Brind'Amour entering NHL elite

TERRY KOSHAN, SUN MEDIA

, Last Updated: 9:32 AM ET

Rod Brind'Amour is an old man in hockey years, which might explain why he wasn't aware he is knocking on the door of an elite National Hockey League club.

Before the puck dropped on the opening faceoff of the Maple Leafs game against the Carolina Hurricanes last night at the Air Canada Centre, the 38-year-old needed just five points to move past Joe Nieuwendyk and Mike Bossy into sole possession of 50th place on the NHL's career points list.

"I heard someone say a while ago that I was closing in on (the top) 50, but I was not aware of it," the Hurricanes captain said. "It's a neat thing to think about, but I did not really know about it."

Brind'Amour, drafted ninth overall by the St. Louis Blues in 1988 and a regular in the NHL since breaking in with that team during the 1989 playoffs, had 1,122 points going into last night -- four less than Bossy and Leafs front-office member Nieuwendyk and one more than another member of the Leafs' front office, Darryl Sittler.

The points look good on paper, but they're really just a small part of what Brind'Amour brings to the Hurricanes. He long has been one of the top faceoff men in the league and the two-time Selke Trophy winner easily filled the leadership hole created when Ron Francis was traded to the Leafs four years ago.

"Roddy is the face of this team," goaltender Cam Ward said. "You know what you are getting with Rod Brind'Amour. When he stands up in the dressing room and says something, people listen to him. He has that presence, and respect from all of his teammates."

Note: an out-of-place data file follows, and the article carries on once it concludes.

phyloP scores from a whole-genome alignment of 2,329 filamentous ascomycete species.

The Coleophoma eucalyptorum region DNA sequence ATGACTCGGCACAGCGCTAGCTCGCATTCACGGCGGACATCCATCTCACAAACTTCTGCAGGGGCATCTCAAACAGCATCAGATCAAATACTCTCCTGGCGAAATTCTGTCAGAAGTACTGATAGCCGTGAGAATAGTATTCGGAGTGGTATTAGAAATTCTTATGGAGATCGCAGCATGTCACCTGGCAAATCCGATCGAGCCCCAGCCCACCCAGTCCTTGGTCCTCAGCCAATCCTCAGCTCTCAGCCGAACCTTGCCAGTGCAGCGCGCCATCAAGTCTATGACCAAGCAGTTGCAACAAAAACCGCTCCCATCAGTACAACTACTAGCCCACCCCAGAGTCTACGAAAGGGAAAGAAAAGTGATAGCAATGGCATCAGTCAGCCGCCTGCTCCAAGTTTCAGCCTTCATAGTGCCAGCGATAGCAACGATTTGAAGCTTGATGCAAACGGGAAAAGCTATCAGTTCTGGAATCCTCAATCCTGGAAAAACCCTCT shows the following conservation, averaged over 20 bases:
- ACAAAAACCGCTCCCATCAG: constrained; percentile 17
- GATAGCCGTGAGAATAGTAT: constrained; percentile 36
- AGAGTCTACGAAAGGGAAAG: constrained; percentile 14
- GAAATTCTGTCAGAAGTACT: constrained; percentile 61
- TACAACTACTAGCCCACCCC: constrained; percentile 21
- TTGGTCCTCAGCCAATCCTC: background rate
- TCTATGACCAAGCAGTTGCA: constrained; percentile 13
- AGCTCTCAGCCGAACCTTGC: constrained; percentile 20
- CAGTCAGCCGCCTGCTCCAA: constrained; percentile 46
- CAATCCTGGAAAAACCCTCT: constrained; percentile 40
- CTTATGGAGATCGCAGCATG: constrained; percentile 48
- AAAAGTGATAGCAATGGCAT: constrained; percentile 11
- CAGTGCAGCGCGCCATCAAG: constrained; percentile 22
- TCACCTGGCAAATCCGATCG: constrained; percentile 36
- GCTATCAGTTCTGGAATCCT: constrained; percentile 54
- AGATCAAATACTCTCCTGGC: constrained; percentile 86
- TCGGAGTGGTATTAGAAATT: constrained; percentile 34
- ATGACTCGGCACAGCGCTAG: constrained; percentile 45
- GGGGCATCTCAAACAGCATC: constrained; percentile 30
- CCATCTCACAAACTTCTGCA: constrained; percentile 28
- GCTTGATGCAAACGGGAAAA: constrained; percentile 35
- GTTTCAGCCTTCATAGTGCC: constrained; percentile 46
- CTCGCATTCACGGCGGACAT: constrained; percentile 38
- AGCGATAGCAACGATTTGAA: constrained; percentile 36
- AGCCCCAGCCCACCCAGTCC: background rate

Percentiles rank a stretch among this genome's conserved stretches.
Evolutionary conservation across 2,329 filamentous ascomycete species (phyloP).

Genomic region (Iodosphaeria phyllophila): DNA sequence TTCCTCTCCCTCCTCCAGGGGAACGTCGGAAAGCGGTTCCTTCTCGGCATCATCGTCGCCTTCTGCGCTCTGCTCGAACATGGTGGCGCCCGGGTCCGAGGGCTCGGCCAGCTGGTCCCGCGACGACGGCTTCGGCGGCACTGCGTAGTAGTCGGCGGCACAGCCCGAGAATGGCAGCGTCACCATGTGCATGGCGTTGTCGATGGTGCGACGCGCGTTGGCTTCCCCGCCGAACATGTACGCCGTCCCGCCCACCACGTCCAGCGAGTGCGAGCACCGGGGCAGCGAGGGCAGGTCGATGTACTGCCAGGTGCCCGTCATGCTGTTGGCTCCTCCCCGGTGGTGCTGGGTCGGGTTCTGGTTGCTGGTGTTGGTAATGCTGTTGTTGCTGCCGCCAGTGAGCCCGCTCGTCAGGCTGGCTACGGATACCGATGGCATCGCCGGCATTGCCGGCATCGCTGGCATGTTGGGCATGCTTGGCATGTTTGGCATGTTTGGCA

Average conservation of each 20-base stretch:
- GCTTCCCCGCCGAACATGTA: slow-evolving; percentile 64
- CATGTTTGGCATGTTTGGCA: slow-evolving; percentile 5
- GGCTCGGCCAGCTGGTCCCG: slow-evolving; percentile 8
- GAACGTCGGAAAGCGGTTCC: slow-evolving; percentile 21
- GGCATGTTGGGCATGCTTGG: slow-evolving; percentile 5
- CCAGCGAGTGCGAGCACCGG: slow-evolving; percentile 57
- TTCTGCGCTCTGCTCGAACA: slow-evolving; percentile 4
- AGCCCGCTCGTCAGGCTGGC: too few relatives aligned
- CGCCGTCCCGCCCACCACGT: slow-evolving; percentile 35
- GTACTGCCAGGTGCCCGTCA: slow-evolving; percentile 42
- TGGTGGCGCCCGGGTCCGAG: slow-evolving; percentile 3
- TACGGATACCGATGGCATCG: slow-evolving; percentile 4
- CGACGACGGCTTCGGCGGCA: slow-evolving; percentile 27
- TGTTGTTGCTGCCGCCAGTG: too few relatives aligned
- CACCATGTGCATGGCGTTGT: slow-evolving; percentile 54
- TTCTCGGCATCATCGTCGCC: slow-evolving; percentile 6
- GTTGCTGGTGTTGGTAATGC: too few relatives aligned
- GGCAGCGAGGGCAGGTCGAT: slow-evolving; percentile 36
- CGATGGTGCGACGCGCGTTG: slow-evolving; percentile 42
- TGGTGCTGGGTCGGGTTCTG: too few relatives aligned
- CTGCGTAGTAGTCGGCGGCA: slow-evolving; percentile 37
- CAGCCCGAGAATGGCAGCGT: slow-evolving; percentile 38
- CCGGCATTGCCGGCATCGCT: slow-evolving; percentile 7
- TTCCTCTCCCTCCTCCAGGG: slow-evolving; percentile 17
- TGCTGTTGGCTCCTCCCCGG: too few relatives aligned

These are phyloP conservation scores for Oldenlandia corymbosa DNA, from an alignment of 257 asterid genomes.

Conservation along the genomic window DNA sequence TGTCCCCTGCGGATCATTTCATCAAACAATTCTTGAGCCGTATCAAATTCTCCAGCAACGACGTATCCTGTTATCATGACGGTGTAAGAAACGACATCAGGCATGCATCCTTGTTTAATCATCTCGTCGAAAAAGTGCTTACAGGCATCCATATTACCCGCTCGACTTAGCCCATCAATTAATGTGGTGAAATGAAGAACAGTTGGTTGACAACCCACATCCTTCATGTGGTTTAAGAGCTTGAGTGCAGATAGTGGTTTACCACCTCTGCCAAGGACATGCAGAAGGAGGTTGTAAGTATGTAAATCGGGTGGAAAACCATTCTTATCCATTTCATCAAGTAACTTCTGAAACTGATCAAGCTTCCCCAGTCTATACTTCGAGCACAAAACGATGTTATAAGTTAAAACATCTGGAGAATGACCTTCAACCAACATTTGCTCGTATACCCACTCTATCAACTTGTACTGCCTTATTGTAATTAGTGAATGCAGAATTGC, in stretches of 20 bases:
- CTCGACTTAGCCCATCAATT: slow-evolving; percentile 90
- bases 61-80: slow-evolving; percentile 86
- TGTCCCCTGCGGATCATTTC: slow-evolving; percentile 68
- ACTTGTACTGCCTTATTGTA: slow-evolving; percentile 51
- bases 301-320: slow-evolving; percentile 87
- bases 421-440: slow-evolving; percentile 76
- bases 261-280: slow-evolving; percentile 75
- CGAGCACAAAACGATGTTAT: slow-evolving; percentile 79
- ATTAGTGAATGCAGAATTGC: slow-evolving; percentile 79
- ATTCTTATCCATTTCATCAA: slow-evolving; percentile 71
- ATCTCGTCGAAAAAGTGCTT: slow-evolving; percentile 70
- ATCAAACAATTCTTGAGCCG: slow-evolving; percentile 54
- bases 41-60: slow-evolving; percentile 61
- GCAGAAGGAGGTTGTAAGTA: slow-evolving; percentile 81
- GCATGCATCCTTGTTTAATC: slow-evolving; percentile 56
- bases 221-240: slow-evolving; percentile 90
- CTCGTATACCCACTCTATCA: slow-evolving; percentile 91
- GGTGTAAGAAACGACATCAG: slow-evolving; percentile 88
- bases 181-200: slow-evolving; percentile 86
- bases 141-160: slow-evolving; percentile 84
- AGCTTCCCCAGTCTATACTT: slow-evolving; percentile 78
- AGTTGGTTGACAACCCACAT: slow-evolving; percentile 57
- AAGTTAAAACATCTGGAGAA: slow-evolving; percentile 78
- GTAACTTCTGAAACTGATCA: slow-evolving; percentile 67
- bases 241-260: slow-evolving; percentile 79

Former 'Canes coach Paul Maurice used to talk about how his job was made easier by Francis, and Peter Laviolette, who is less than six years older than Brind'Amour, is in a similar situation.

'A TRUE PRO'

"You really have to see him away from the rink," Laviolette said. "Everyone gets a visual snapshot of his game, but he's a true pro in every sense of the word, how he prepares himself, how he goes through conditioning, he never points fingers. There's more to it than what he does on the ice. He's the total package."

Yet Brind'Amour said he has not been satisfied with his season so far. He missed camp after having surgery on his left knee and at minus-9, had the worst plus-minus mark on his team prior to last night.

One gets the sense Brind'Amour will have to be dragged away from the game with his skates on.

"I don't care what job you do, nothing is better than what I do right now," he said. "The one good thing is I have never taken a day in this league for granted."

Brind'Amour was kept off the scoresheet in Carolina's 5-4 overtime win last night.


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